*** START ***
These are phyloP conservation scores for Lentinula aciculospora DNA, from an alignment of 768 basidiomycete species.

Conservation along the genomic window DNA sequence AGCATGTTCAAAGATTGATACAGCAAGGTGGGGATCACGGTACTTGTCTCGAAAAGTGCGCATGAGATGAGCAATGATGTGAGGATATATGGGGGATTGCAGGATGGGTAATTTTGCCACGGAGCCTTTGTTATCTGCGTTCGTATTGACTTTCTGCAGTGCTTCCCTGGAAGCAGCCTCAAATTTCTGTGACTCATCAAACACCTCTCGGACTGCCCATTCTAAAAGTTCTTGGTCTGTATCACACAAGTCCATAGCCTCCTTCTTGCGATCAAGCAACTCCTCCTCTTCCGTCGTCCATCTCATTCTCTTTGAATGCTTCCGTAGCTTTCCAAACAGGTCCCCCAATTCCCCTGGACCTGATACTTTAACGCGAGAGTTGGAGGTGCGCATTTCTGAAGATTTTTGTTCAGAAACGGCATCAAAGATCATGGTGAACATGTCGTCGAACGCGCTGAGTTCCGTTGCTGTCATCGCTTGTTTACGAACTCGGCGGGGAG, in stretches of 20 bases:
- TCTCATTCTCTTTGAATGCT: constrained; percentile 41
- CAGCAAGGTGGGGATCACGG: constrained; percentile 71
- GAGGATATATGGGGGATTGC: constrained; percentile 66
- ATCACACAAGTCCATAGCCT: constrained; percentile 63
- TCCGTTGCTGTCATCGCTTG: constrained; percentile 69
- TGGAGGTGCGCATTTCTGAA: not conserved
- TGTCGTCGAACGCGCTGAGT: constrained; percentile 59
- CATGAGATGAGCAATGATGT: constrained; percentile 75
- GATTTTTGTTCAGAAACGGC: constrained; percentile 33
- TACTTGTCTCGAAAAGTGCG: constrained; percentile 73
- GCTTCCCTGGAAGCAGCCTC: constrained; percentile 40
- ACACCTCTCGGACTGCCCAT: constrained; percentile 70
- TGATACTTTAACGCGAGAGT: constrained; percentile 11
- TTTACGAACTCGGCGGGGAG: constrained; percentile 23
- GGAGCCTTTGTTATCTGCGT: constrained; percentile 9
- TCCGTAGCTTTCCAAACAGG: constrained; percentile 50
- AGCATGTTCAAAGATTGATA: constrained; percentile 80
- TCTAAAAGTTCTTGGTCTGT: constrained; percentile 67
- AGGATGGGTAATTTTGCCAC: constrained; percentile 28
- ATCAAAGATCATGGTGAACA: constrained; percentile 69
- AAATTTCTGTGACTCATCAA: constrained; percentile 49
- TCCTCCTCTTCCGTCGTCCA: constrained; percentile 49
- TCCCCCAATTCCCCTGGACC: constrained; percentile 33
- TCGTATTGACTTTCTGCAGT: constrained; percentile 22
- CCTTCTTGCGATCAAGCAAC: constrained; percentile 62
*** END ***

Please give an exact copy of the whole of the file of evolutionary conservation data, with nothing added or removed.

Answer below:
These are phyloP conservation scores for Lentinula aciculospora DNA, from an alignment of 768 basidiomycete species.

Conservation along the genomic window DNA sequence AGCATGTTCAAAGATTGATACAGCAAGGTGGGGATCACGGTACTTGTCTCGAAAAGTGCGCATGAGATGAGCAATGATGTGAGGATATATGGGGGATTGCAGGATGGGTAATTTTGCCACGGAGCCTTTGTTATCTGCGTTCGTATTGACTTTCTGCAGTGCTTCCCTGGAAGCAGCCTCAAATTTCTGTGACTCATCAAACACCTCTCGGACTGCCCATTCTAAAAGTTCTTGGTCTGTATCACACAAGTCCATAGCCTCCTTCTTGCGATCAAGCAACTCCTCCTCTTCCGTCGTCCATCTCATTCTCTTTGAATGCTTCCGTAGCTTTCCAAACAGGTCCCCCAATTCCCCTGGACCTGATACTTTAACGCGAGAGTTGGAGGTGCGCATTTCTGAAGATTTTTGTTCAGAAACGGCATCAAAGATCATGGTGAACATGTCGTCGAACGCGCTGAGTTCCGTTGCTGTCATCGCTTGTTTACGAACTCGGCGGGGAG, in stretches of 20 bases:
- TCTCATTCTCTTTGAATGCT: constrained; percentile 41
- CAGCAAGGTGGGGATCACGG: constrained; percentile 71
- GAGGATATATGGGGGATTGC: constrained; percentile 66
- ATCACACAAGTCCATAGCCT: constrained; percentile 63
- TCCGTTGCTGTCATCGCTTG: constrained; percentile 69
- TGGAGGTGCGCATTTCTGAA: not conserved
- TGTCGTCGAACGCGCTGAGT: constrained; percentile 59
- CATGAGATGAGCAATGATGT: constrained; percentile 75
- GATTTTTGTTCAGAAACGGC: constrained; percentile 33
- TACTTGTCTCGAAAAGTGCG: constrained; percentile 73
- GCTTCCCTGGAAGCAGCCTC: constrained; percentile 40
- ACACCTCTCGGACTGCCCAT: constrained; percentile 70
- TGATACTTTAACGCGAGAGT: constrained; percentile 11
- TTTACGAACTCGGCGGGGAG: constrained; percentile 23
- GGAGCCTTTGTTATCTGCGT: constrained; percentile 9
- TCCGTAGCTTTCCAAACAGG: constrained; percentile 50
- AGCATGTTCAAAGATTGATA: constrained; percentile 80
- TCTAAAAGTTCTTGGTCTGT: constrained; percentile 67
- AGGATGGGTAATTTTGCCAC: constrained; percentile 28
- ATCAAAGATCATGGTGAACA: constrained; percentile 69
- AAATTTCTGTGACTCATCAA: constrained; percentile 49
- TCCTCCTCTTCCGTCGTCCA: constrained; percentile 49
- TCCCCCAATTCCCCTGGACC: constrained; percentile 33
- TCGTATTGACTTTCTGCAGT: constrained; percentile 22
- CCTTCTTGCGATCAAGCAAC: constrained; percentile 62